Skip to content

A Farewell to Arms, part two

June 14, 2012

A Farewell to Arms: Chapters 10-20

If I thought I’d had a strong reaction to re-reading the first ten chapters of this novel, it was nothing to the second ten chapters, which are about a hospital stay and then physical therapy for the protagonist’s injured knee. This blog had its origin in my last recovery from knee surgery, during the physical therapy part. Once a knee has been operated on, you have to learn to bend it again, and this is not an easy or a pleasant process.

So, having gone through several knee surgeries in a foggy and helpless haze, I was impressed at how firmly himself the narrator remains throughout his journeys to various hospitals and his dealings with the staff there. He is still being referred to mostly by the Italian word for his rank, Tenente, and his actions reflect that rank more than anything personal about him.

When he is asked about his actions during the incident in which he was wounded, his friend Rinaldi asks “Didn’t you refuse to be medically aided before the others?” and he replies “Not very firmly.” He doesn’t see this as heroic, but I’m trying to imagine having my knee blown open and not begging to go to the front of the line for surcease of pain.

When he is transferred from a field hospital to another hospital, for surgery, they aren’t ready to receive him. He has to be carried into an elevator small enough that his injured knee gets bent and then when he gets to the hospital, the nurses don’t have any of the beds made up and there is no doctor. However, he has the presence of mind to take care of things himself:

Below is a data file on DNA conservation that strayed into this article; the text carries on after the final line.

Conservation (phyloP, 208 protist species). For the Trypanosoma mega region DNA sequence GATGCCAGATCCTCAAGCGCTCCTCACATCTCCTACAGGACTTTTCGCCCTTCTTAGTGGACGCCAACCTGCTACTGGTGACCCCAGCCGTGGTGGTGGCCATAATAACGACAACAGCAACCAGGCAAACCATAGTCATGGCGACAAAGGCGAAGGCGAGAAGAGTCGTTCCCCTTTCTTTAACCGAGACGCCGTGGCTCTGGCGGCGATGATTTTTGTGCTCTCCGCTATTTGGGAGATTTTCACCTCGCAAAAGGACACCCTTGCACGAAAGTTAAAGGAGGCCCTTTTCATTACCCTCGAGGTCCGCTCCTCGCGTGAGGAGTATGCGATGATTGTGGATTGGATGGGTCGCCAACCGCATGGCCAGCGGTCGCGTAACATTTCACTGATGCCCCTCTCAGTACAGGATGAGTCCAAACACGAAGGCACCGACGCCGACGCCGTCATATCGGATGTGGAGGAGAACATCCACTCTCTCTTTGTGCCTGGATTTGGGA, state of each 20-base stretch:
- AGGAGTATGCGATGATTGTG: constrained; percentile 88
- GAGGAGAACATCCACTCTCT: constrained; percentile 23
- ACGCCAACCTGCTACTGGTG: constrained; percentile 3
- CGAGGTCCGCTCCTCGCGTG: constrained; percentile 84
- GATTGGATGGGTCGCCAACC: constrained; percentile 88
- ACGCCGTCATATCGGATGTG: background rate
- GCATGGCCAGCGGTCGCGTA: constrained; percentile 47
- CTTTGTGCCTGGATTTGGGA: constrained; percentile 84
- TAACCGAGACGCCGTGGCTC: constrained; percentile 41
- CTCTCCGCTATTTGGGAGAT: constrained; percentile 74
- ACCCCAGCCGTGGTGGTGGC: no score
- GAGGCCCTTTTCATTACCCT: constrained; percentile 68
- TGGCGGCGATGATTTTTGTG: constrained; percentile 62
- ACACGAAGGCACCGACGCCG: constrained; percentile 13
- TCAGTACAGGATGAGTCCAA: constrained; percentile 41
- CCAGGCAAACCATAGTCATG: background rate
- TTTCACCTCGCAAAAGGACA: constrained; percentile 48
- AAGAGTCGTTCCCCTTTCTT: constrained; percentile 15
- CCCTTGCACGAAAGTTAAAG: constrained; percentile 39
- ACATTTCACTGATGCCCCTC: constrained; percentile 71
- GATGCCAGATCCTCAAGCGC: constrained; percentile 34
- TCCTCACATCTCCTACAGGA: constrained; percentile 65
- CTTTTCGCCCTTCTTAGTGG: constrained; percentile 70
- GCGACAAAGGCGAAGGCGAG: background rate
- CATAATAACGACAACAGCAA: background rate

“There is money in my pocket,” I said to the porter. “In the buttoned-down pocket.” The porter took out the money. The two stretcher-bearers stood beside the bed holding their caps. “Give them five lire apiece and five lire for yourself. My papers are in the other pocket. You may give them to the nurse.”
….”Those papers,” I said to the nurse, “describe my case and the treatment already given.”
The woman picked them up and looked at them through her glasses. There were three papers and they were folded. “I don’t know what to do,” she said. “I can’t read Italian. I can’t do anything without the doctor’s orders.” She commenced to cry and put the paprs in her apron pocket. “Are you an American?” she asked crying.
“Yes. Please put the papers on the table by the bed.”
Since he mostly seems to be using liquor as his anesthetic, he’s not all fuzzy and out of it, but capable of looking after himself. Still, it strikes me as extraordinary that the person who is wounded is the one getting everyone else organized. Even more amazing, he has kept his wits about him enough to get a second opinion when a group of three doctors tell him he must wait six months before knee surgery. The second doctor he consults says he can operate the next morning, and the surgery is successful.

The Tenente then spends a few months in physical therapy, the pain of which he passes over in the manner of one who is alive and has kept both his legs during a war:
“Then I started treatments at the Ospedale Maggiore for bending the knees, mechanical treatments, baking in a box of mirros with violet rays, massage, and baths. I went over there afternoons and afterward stopped at the café and had a drink and read the papers.” He makes his recuperation, which I remember as a time of continuous pain and exhaustion, sound like a vacation.